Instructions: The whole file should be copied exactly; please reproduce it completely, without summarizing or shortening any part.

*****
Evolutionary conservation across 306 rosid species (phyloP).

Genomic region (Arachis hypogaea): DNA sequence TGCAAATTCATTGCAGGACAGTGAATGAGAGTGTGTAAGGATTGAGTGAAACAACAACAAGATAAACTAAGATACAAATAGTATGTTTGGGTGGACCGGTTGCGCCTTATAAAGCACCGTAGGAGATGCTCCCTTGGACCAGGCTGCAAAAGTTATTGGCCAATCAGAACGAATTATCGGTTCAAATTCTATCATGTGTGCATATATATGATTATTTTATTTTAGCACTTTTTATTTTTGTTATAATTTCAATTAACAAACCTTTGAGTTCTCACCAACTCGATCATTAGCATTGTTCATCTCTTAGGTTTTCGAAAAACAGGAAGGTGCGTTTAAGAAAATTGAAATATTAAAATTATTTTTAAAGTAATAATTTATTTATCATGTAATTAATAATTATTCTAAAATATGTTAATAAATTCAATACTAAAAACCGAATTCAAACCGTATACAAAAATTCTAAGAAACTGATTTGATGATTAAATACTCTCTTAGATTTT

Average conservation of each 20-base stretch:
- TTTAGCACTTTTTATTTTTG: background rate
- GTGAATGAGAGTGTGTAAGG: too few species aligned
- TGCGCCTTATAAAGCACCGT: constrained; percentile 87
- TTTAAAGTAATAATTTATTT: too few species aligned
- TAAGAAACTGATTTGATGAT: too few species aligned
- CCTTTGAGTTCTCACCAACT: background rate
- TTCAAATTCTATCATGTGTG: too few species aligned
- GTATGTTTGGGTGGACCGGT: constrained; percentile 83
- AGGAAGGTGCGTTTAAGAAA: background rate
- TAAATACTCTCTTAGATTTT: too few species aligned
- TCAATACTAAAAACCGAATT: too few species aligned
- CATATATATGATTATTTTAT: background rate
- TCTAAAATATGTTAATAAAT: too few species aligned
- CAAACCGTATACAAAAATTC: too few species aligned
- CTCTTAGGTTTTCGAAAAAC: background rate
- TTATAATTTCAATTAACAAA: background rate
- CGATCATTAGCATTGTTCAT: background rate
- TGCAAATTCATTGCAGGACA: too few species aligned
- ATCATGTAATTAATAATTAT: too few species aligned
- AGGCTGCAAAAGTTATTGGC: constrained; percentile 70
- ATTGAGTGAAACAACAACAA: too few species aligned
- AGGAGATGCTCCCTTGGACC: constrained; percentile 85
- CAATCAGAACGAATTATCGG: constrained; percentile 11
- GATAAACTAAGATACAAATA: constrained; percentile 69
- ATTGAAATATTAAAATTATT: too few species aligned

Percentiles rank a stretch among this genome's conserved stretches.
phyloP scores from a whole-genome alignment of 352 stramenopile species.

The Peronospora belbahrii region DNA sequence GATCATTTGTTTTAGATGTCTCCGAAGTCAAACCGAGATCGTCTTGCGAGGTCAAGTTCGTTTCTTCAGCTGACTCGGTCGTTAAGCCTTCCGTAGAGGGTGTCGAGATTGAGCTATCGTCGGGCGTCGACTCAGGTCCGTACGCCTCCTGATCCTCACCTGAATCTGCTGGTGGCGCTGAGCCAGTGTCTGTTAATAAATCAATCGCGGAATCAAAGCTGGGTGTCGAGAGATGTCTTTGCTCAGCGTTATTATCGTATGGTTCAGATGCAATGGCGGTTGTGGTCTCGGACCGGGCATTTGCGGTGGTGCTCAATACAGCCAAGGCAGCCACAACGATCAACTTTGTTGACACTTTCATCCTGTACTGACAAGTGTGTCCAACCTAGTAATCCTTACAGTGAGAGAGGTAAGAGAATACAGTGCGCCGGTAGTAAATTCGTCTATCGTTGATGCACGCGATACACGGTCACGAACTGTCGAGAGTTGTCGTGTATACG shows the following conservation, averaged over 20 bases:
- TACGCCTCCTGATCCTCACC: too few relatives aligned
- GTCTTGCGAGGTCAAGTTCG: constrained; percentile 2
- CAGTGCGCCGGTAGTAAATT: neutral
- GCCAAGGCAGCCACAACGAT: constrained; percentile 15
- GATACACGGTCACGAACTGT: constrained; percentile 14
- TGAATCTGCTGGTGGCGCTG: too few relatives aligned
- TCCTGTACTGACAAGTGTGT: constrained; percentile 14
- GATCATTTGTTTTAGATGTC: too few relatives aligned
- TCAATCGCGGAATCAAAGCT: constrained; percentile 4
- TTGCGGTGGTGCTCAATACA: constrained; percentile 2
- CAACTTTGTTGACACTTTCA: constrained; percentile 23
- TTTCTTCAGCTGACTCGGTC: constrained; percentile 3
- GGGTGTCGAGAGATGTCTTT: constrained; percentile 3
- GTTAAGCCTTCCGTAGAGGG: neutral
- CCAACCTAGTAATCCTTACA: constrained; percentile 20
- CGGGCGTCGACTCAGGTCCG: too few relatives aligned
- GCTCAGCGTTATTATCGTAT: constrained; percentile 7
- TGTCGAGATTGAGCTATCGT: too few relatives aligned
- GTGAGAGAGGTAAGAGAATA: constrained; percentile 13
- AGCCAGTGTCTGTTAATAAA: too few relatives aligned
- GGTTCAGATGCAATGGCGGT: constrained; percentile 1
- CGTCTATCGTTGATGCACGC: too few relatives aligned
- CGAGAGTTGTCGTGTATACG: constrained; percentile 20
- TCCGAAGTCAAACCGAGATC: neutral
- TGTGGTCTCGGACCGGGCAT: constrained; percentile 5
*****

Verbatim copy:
Evolutionary conservation across 306 rosid species (phyloP).

Genomic region (Arachis hypogaea): DNA sequence TGCAAATTCATTGCAGGACAGTGAATGAGAGTGTGTAAGGATTGAGTGAAACAACAACAAGATAAACTAAGATACAAATAGTATGTTTGGGTGGACCGGTTGCGCCTTATAAAGCACCGTAGGAGATGCTCCCTTGGACCAGGCTGCAAAAGTTATTGGCCAATCAGAACGAATTATCGGTTCAAATTCTATCATGTGTGCATATATATGATTATTTTATTTTAGCACTTTTTATTTTTGTTATAATTTCAATTAACAAACCTTTGAGTTCTCACCAACTCGATCATTAGCATTGTTCATCTCTTAGGTTTTCGAAAAACAGGAAGGTGCGTTTAAGAAAATTGAAATATTAAAATTATTTTTAAAGTAATAATTTATTTATCATGTAATTAATAATTATTCTAAAATATGTTAATAAATTCAATACTAAAAACCGAATTCAAACCGTATACAAAAATTCTAAGAAACTGATTTGATGATTAAATACTCTCTTAGATTTT

Average conservation of each 20-base stretch:
- TTTAGCACTTTTTATTTTTG: background rate
- GTGAATGAGAGTGTGTAAGG: too few species aligned
- TGCGCCTTATAAAGCACCGT: constrained; percentile 87
- TTTAAAGTAATAATTTATTT: too few species aligned
- TAAGAAACTGATTTGATGAT: too few species aligned
- CCTTTGAGTTCTCACCAACT: background rate
- TTCAAATTCTATCATGTGTG: too few species aligned
- GTATGTTTGGGTGGACCGGT: constrained; percentile 83
- AGGAAGGTGCGTTTAAGAAA: background rate
- TAAATACTCTCTTAGATTTT: too few species aligned
- TCAATACTAAAAACCGAATT: too few species aligned
- CATATATATGATTATTTTAT: background rate
- TCTAAAATATGTTAATAAAT: too few species aligned
- CAAACCGTATACAAAAATTC: too few species aligned
- CTCTTAGGTTTTCGAAAAAC: background rate
- TTATAATTTCAATTAACAAA: background rate
- CGATCATTAGCATTGTTCAT: background rate
- TGCAAATTCATTGCAGGACA: too few species aligned
- ATCATGTAATTAATAATTAT: too few species aligned
- AGGCTGCAAAAGTTATTGGC: constrained; percentile 70
- ATTGAGTGAAACAACAACAA: too few species aligned
- AGGAGATGCTCCCTTGGACC: constrained; percentile 85
- CAATCAGAACGAATTATCGG: constrained; percentile 11
- GATAAACTAAGATACAAATA: constrained; percentile 69
- ATTGAAATATTAAAATTATT: too few species aligned

Percentiles rank a stretch among this genome's conserved stretches.
phyloP scores from a whole-genome alignment of 352 stramenopile species.

The Peronospora belbahrii region DNA sequence GATCATTTGTTTTAGATGTCTCCGAAGTCAAACCGAGATCGTCTTGCGAGGTCAAGTTCGTTTCTTCAGCTGACTCGGTCGTTAAGCCTTCCGTAGAGGGTGTCGAGATTGAGCTATCGTCGGGCGTCGACTCAGGTCCGTACGCCTCCTGATCCTCACCTGAATCTGCTGGTGGCGCTGAGCCAGTGTCTGTTAATAAATCAATCGCGGAATCAAAGCTGGGTGTCGAGAGATGTCTTTGCTCAGCGTTATTATCGTATGGTTCAGATGCAATGGCGGTTGTGGTCTCGGACCGGGCATTTGCGGTGGTGCTCAATACAGCCAAGGCAGCCACAACGATCAACTTTGTTGACACTTTCATCCTGTACTGACAAGTGTGTCCAACCTAGTAATCCTTACAGTGAGAGAGGTAAGAGAATACAGTGCGCCGGTAGTAAATTCGTCTATCGTTGATGCACGCGATACACGGTCACGAACTGTCGAGAGTTGTCGTGTATACG shows the following conservation, averaged over 20 bases:
- TACGCCTCCTGATCCTCACC: too few relatives aligned
- GTCTTGCGAGGTCAAGTTCG: constrained; percentile 2
- CAGTGCGCCGGTAGTAAATT: neutral
- GCCAAGGCAGCCACAACGAT: constrained; percentile 15
- GATACACGGTCACGAACTGT: constrained; percentile 14
- TGAATCTGCTGGTGGCGCTG: too few relatives aligned
- TCCTGTACTGACAAGTGTGT: constrained; percentile 14
- GATCATTTGTTTTAGATGTC: too few relatives aligned
- TCAATCGCGGAATCAAAGCT: constrained; percentile 4
- TTGCGGTGGTGCTCAATACA: constrained; percentile 2
- CAACTTTGTTGACACTTTCA: constrained; percentile 23
- TTTCTTCAGCTGACTCGGTC: constrained; percentile 3
- GGGTGTCGAGAGATGTCTTT: constrained; percentile 3
- GTTAAGCCTTCCGTAGAGGG: neutral
- CCAACCTAGTAATCCTTACA: constrained; percentile 20
- CGGGCGTCGACTCAGGTCCG: too few relatives aligned
- GCTCAGCGTTATTATCGTAT: constrained; percentile 7
- TGTCGAGATTGAGCTATCGT: too few relatives aligned
- GTGAGAGAGGTAAGAGAATA: constrained; percentile 13
- AGCCAGTGTCTGTTAATAAA: too few relatives aligned
- GGTTCAGATGCAATGGCGGT: constrained; percentile 1
- CGTCTATCGTTGATGCACGC: too few relatives aligned
- CGAGAGTTGTCGTGTATACG: constrained; percentile 20
- TCCGAAGTCAAACCGAGATC: neutral
- TGTGGTCTCGGACCGGGCAT: constrained; percentile 5